As shown in Table 2, minimum functional requirements were divided into two categories: smart meters with hourly flow < G10 and smart meters with hourly flow = G10. It must be underlined that the consultation process played a key role for the AEEG in making its final decision. The first consultation proposed that minimum requirements should be differentiated by customer category. The second, drawing also on the debate in the framework of the WG, proposed that G16 should be used as an hourly flow demarcation. Thanks to the observations submitted on the second consultation document, in particular those suggesting that AMM should be limited only to G4 and G6 meters, it was finally decided to establish two categories of requirements: AMM for smart meters < G10 and AMR for smart meters = G10. Attributing minimum requirements on the basis of the smart meters’ hourly flow is the only criterion that ensures smart meters will maintain the same requirements from installation till the end of their lifespan.

The AEEG considered these requirements to be fundamental. Failing to meet them, especially where metering is a regulated activity, as in Italy, increases the potential for local monopolies of smart meter manufacturers being created. This would cause smart meter prices to rise, with a potential negative impact on the metering tariff. The definition of a standard communication protocol between the remote management centre and smart meters or data concentrators guarantees systematic interoperability in the event of one DNO taking over from another. As far as individual devices are concerned, the definition of a standard communication protocol between smart meters and data concentrators guarantees interoperability (in addition to mechanical interoperability) of smart meters produced by different manufacturers.

The CIG received a mandate from the AEEG to develop technical standards, including standard communication protocols for each communication sub-network, as explained above.

Since the beginning of the consultation process the AEEG has highlighted the importance of having temperature and pressure compensation on smart meter devices, including those for households. This proposal caused a worried reaction from DNOs and some meter manufacturers, especially as regards pressure compensation. Considering the high cost for making the function available (technology not mature) compared with the low benefits that it could bring, the AEEG decided not to include this requirement in Resolution ARG/gas 155/08. In any case, in the European-level technical survey conducted alongside the cost-benefit analysis, the AEEG found solutions that are able to compensate both temperature and pressure on G4 and G6 meters, including automatically (mass flow solutions). For this reason, although not mandatory, the AEEG wishes this function to be adopted by DNOs.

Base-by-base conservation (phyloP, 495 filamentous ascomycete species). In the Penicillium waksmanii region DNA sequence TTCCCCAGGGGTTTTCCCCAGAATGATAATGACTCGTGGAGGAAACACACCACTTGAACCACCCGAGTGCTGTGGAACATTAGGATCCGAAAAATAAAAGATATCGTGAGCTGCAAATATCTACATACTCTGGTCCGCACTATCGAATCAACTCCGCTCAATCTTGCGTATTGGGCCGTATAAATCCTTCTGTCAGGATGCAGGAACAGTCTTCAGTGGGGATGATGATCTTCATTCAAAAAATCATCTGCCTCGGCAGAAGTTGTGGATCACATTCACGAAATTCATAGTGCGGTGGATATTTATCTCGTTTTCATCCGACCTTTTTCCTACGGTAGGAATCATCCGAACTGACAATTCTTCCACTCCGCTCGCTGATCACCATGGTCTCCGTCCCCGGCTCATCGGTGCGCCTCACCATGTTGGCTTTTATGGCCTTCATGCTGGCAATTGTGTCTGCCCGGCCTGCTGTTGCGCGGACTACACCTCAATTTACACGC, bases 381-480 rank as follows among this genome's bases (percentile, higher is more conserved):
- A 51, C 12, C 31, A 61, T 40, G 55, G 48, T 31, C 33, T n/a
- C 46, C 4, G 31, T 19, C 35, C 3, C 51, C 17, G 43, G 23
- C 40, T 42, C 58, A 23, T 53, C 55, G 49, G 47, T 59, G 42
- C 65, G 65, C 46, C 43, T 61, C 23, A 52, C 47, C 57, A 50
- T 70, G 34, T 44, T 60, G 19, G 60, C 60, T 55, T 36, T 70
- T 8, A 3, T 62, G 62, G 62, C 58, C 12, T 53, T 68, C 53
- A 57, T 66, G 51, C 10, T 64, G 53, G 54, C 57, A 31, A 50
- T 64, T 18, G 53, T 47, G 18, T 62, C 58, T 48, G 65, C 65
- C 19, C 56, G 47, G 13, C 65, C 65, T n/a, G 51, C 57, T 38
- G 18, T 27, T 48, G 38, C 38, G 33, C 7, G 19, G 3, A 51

Gas table2

Table 2

DNOs are required to commission smart meters that comply with the minimum functional requirements described in Table 2 in accordance with the schedule shown in Table 3. Column 4 shows the penalty that DNOs will have to pay for the percentages they fail to meet by the obligatory deadlines.

For reasons of transparency the AEEG introduced specific instructions for DNOs to inform final customers:

  • About the general initiative, three to nine months before the replacement (or adaptation)
  • Of the date on which the works to replace (or adapt) the meters will be carried out, with advance notice of not less than ten calendar days.

Furthermore, DNOs are required to inform final customers:

  • Of the meaning and significance of the information shown on the meter display (included the alarm showing that the meter has recorded an anomaly)
  • That the replacement (or adaptation) of the metering unit, its activation and any change in its position that may be required by the DNO, will not entail any charge on customers
  • That they may apply for pulse emitter output, and the charge for this (approved by the AEEG). This applies only to customers equipped with meters of = G10.
Gas table3

Table 3

European Directive 2006/32/EC on energy end-use efficiency and energy services was recently transposed to Italian legislation through Decree 115 of 30 May 2008. This decree envisages that information on actual time of use and energy consumption must be provided to customers both through suitable remote displays and through standard instruments already available to them (e.g. bills, the Internet, etc.). From the regulatory point of view the AEEG decided that this function will only be made available at the request of customers, who will pay a charge that has still to be defined. From the technical standpoint the AEEG decided to opt for the pulse emitter output for smart meters = G10 and for an additional communication gate (physical or logical) for smart meters < G10. In the case of smart meters < G10, as shown in Table 2, technical characteristics, access to withdrawal data and the relevant cost for the customer will be determined through a subsequent AEEG Resolution.

The following main aspects of the regulation of smart gas meters remain to be completed :

  • Definition of the regulatory framework regarding the additional physical or logical communication gate, installed at customers’ request, for customers equipped with smart meters < G10 and the cost of the pulse emitter output for customers equipped with smart meters = G10
  • Access to the low voltage distribution network for purposes related to gas AMR/AMM (the low-voltage distribution network could be used to supply data concentrators and for local data transmission; the regulation of this access will be fundamental as the service must be offered in a nondiscriminatory and transparent way even to DNOs whose industrial group does not carry out any electricity distribution activities)
  • The new meter-reading frequencies.

1 “Instructions for the obligatory commissioning of gas metering units meeting minimum functional requirements and having remote reading and remote management functions, for all redelivery points on natural gas distribution networks” available in English at

2 AMM = AMR + electrovalve on smart meter devices that cannot be opened remotely.

3 Nevertheless, the metering tariff will reflect actual costs and will be differentiated according to hourly flow categories.

4 In Italy gas distribution licenses last twelve years